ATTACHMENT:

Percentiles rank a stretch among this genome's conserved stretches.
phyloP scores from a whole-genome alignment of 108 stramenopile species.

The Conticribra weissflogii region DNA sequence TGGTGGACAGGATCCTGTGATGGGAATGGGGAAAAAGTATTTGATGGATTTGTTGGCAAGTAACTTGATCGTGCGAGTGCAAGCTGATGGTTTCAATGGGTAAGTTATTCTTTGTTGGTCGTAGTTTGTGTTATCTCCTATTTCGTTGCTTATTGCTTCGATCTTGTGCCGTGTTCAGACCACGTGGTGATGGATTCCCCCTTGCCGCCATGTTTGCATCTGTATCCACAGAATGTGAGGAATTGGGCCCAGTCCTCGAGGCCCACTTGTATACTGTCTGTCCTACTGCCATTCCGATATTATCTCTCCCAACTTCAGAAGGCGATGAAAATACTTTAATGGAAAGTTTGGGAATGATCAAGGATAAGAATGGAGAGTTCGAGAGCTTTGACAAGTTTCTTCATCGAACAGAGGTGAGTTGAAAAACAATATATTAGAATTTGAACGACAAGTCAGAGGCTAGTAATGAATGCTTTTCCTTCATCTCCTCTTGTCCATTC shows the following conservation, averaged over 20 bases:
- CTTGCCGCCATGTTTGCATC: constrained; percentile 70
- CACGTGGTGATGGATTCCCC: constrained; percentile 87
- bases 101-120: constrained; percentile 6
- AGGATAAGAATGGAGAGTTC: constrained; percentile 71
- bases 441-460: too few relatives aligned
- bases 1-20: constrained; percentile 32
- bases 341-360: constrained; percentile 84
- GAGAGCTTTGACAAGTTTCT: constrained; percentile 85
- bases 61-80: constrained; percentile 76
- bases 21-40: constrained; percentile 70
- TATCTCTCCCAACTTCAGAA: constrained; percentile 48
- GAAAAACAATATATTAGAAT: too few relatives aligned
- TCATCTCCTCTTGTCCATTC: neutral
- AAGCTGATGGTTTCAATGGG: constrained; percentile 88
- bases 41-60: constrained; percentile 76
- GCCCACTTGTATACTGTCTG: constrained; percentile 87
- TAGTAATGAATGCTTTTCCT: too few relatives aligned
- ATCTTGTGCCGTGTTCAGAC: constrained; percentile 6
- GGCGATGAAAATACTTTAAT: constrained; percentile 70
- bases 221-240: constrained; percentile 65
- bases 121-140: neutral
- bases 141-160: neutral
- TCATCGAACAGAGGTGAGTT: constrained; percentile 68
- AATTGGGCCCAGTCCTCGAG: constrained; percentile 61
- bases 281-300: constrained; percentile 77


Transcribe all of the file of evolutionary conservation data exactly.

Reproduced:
Percentiles rank a stretch among this genome's conserved stretches.
phyloP scores from a whole-genome alignment of 108 stramenopile species.

The Conticribra weissflogii region DNA sequence TGGTGGACAGGATCCTGTGATGGGAATGGGGAAAAAGTATTTGATGGATTTGTTGGCAAGTAACTTGATCGTGCGAGTGCAAGCTGATGGTTTCAATGGGTAAGTTATTCTTTGTTGGTCGTAGTTTGTGTTATCTCCTATTTCGTTGCTTATTGCTTCGATCTTGTGCCGTGTTCAGACCACGTGGTGATGGATTCCCCCTTGCCGCCATGTTTGCATCTGTATCCACAGAATGTGAGGAATTGGGCCCAGTCCTCGAGGCCCACTTGTATACTGTCTGTCCTACTGCCATTCCGATATTATCTCTCCCAACTTCAGAAGGCGATGAAAATACTTTAATGGAAAGTTTGGGAATGATCAAGGATAAGAATGGAGAGTTCGAGAGCTTTGACAAGTTTCTTCATCGAACAGAGGTGAGTTGAAAAACAATATATTAGAATTTGAACGACAAGTCAGAGGCTAGTAATGAATGCTTTTCCTTCATCTCCTCTTGTCCATTC shows the following conservation, averaged over 20 bases:
- CTTGCCGCCATGTTTGCATC: constrained; percentile 70
- CACGTGGTGATGGATTCCCC: constrained; percentile 87
- bases 101-120: constrained; percentile 6
- AGGATAAGAATGGAGAGTTC: constrained; percentile 71
- bases 441-460: too few relatives aligned
- bases 1-20: constrained; percentile 32
- bases 341-360: constrained; percentile 84
- GAGAGCTTTGACAAGTTTCT: constrained; percentile 85
- bases 61-80: constrained; percentile 76
- bases 21-40: constrained; percentile 70
- TATCTCTCCCAACTTCAGAA: constrained; percentile 48
- GAAAAACAATATATTAGAAT: too few relatives aligned
- TCATCTCCTCTTGTCCATTC: neutral
- AAGCTGATGGTTTCAATGGG: constrained; percentile 88
- bases 41-60: constrained; percentile 76
- GCCCACTTGTATACTGTCTG: constrained; percentile 87
- TAGTAATGAATGCTTTTCCT: too few relatives aligned
- ATCTTGTGCCGTGTTCAGAC: constrained; percentile 6
- GGCGATGAAAATACTTTAAT: constrained; percentile 70
- bases 221-240: constrained; percentile 65
- bases 121-140: neutral
- bases 141-160: neutral
- TCATCGAACAGAGGTGAGTT: constrained; percentile 68
- AATTGGGCCCAGTCCTCGAG: constrained; percentile 61
- bases 281-300: constrained; percentile 77